He couldn’t go, not this time, Assemblyman John Amodeo (R-2) told PolitickerNJ.com in the aftermath.
During Irene, he evacuated his family out of their Margate neighborhood on the barrier island and made for the mainland. But his aged mother found herself without power and dangerously incapacitated away from home.
With Sandy bearing down on the barrier and Gov. Chris Christie issuing an order to Atlantic City and Margate to clear out, Amodeo made the decision to stay.
“I couldn’t leave the island,” Amodeo said. “During Irene my mother was stuck on the fourth floor and she didn’t want to go this time, she wanted to be home, and so we broke the governor’s order and stuck.”
The assemblyman’s house was surrounded by water, but he rode it out, he told PolitickerNJ.com.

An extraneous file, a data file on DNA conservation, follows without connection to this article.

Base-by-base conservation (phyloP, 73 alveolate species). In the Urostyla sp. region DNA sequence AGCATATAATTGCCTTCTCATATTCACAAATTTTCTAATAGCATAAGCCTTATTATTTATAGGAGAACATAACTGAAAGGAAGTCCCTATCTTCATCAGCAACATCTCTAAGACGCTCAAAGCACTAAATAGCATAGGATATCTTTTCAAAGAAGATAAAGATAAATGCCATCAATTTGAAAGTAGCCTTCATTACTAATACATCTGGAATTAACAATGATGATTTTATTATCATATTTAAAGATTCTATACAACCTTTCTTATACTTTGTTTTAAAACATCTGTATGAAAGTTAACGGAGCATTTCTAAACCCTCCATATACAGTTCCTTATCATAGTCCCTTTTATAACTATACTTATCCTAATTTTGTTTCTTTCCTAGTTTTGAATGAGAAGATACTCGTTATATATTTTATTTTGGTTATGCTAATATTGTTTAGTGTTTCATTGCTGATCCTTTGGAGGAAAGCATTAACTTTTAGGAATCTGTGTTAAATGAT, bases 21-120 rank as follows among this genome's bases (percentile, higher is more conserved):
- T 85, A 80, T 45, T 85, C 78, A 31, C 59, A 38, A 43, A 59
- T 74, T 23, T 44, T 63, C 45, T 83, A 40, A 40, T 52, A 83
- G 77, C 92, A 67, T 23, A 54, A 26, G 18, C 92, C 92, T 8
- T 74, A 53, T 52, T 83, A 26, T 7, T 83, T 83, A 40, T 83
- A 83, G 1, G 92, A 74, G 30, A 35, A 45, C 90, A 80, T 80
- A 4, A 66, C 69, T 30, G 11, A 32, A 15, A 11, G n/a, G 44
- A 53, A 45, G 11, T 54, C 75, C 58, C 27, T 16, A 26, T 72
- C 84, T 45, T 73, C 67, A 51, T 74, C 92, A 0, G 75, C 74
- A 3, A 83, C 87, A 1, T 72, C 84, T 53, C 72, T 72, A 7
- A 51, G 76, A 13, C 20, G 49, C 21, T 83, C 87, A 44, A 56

“Parts of the north inlet got hit very hard,” he said. “Now it’s a clean-up around us, with the ends of the streets running parallel to the beach piled up three to four feet with sand.”
The assemblyman said in his case he made the decision to stay because of his mother, but noted that many old-time Margate residents made a similar call and stayed on the island despite the governor’s order to retreat.
“Solidarity was widespread,” Amodeo said.
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"Christie’s method for coping with scandal has been more complicated. In January, the seemingly-local issue of lane closings on the George Washington Bridge, which created a massive traffic jam in the Hudson River town of Fort Lee, became one of national interest when it was revealed that one of Christie’s closest staffers had ordered them—for what looked like political retribution against a Democratic mayor. The scandal was quickly dubbed 'Bridgegate,' and unfortunately for Christie, it played into his reputation as a bully. Christie's response was to act unlike himself: humble." - Olivia Nuzzi- The Daily Beast
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